Public Execution in England, 15731868, Part II

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  • Edition: 1st
  • Format: Hardcover
  • Copyright: 2010-06-01
  • Publisher: Routledge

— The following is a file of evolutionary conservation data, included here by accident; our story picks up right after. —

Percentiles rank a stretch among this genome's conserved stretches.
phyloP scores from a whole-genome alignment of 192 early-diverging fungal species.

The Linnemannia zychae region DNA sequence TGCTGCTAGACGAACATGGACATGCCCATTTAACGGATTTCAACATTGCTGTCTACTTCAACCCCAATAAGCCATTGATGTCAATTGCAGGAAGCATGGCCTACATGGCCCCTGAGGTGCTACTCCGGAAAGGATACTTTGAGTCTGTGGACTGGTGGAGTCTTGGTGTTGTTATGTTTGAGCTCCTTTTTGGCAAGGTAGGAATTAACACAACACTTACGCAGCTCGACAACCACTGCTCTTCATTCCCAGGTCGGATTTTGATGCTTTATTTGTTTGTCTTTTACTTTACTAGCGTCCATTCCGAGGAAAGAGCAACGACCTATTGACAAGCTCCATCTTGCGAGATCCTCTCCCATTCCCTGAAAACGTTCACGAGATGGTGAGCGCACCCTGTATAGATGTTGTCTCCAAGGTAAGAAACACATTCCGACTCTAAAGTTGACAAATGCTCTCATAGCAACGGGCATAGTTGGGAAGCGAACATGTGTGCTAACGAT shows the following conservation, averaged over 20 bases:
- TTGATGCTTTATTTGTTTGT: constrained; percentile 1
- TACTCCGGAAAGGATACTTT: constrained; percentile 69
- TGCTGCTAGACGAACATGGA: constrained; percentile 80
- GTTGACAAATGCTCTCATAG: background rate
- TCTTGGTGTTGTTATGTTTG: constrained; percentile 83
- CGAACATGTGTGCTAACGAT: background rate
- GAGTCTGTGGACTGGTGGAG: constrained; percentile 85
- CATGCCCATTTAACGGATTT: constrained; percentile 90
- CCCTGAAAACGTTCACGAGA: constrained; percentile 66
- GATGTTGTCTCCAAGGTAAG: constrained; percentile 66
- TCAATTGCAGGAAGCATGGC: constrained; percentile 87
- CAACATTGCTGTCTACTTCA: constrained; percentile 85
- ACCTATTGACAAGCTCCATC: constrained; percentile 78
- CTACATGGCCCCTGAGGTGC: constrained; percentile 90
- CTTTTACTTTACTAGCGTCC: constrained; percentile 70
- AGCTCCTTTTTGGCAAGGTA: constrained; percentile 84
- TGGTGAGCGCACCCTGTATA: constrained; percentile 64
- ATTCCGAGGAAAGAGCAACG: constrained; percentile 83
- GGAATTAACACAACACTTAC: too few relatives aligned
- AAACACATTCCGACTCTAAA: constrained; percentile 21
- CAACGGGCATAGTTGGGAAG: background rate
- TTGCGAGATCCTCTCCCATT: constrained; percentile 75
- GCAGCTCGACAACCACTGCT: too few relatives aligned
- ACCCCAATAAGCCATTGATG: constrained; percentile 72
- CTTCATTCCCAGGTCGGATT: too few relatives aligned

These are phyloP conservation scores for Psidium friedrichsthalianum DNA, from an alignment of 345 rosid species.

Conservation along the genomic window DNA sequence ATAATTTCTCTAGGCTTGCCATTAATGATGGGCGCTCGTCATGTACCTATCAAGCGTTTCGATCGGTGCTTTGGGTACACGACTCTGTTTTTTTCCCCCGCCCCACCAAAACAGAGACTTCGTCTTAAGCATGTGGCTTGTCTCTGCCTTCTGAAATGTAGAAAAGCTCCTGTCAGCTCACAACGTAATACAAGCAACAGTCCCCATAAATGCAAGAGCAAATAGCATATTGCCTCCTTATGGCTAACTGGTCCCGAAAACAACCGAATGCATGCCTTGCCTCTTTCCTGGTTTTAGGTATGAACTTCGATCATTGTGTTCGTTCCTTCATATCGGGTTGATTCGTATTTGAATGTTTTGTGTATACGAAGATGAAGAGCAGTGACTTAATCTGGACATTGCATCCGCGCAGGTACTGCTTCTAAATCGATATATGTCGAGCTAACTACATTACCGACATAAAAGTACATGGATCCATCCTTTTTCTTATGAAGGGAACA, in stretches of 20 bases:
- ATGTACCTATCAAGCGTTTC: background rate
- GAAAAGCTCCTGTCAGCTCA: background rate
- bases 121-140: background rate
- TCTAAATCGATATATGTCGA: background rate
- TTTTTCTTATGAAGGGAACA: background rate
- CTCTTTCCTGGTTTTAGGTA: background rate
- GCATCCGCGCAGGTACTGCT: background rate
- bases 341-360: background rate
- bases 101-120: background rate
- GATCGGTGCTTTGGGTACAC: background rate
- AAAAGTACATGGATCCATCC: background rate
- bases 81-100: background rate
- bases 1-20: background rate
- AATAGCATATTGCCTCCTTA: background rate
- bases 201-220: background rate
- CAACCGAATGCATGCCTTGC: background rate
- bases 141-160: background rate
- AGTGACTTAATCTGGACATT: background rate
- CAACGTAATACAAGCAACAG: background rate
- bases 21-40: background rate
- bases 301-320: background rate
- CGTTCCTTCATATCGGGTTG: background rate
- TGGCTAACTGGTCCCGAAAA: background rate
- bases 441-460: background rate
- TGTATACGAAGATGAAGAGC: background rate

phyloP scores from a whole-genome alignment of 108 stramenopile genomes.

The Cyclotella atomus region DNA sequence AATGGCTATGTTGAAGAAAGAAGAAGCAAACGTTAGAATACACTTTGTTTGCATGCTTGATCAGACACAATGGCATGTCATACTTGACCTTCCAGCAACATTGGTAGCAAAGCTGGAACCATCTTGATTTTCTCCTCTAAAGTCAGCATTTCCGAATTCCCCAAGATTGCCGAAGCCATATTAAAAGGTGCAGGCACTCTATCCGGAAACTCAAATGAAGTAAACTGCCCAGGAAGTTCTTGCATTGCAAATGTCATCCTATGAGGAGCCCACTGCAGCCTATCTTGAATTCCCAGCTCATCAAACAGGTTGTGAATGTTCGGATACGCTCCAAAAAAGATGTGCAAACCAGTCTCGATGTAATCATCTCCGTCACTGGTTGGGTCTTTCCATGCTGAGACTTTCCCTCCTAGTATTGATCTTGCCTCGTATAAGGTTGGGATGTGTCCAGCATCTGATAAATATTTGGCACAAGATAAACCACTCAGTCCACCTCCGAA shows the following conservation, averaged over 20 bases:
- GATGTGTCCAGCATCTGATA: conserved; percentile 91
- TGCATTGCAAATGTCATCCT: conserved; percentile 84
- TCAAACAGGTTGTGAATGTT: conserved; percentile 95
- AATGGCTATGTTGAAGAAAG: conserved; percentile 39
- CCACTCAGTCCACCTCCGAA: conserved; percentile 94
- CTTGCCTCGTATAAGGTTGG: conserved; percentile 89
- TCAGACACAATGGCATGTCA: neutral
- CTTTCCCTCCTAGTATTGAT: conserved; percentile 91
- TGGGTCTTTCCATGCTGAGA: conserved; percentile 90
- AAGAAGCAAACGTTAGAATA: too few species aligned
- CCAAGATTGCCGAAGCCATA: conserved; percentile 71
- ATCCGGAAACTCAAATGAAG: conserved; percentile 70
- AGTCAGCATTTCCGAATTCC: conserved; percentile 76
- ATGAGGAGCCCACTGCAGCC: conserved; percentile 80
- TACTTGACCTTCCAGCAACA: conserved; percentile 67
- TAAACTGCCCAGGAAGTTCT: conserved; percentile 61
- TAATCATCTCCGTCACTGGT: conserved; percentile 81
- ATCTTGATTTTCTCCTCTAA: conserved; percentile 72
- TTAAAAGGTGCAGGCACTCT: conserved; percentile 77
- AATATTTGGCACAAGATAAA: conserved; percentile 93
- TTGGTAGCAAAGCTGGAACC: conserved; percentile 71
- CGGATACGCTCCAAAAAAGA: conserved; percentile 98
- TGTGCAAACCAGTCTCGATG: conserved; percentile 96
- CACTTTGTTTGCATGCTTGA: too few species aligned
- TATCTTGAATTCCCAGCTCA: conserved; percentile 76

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The execution narrative was a popular genre in early modern England. New printing processes fed a public fascination with sensational eyewitness accounts of executions and transcriptions of felon's scaffold speeches. This eight-volume facsimile edition, the first of its kind, draws together a representative selection of texts to show the evolution of the genre from the late sixteenth century to the end of public execution in England nearly 300 years later. Primary source materials include pamphlets, broadsides, scaffold speeches and newspaper reports. The stories are, at turns, tragic, brutal, pathetic, touching, pious and irreverent. They provide invaluable insights into contemporary ideas of justice and the efficacy of capital punishment. They are tangible remnants of the fragile and complex relationship between a range of oppositional influences: the powerful and the governed, church and state, the market and morality, the moral collective and the individual offender. Usually cheap, sometimes crude, and always produced for sale (and, ideally, for profit), these works also represent a vital component of England's developing print culture and the range of uses to which print media were put in the sixteenth to nineteenth centuries. The edition includes extensive editorial material with a general introduction, section introductions, headnotes, endnotes and a consolidated index in the final volume. It will appeal to those studying Social and Cultural History, History of Print, History of Government and History of Crime.

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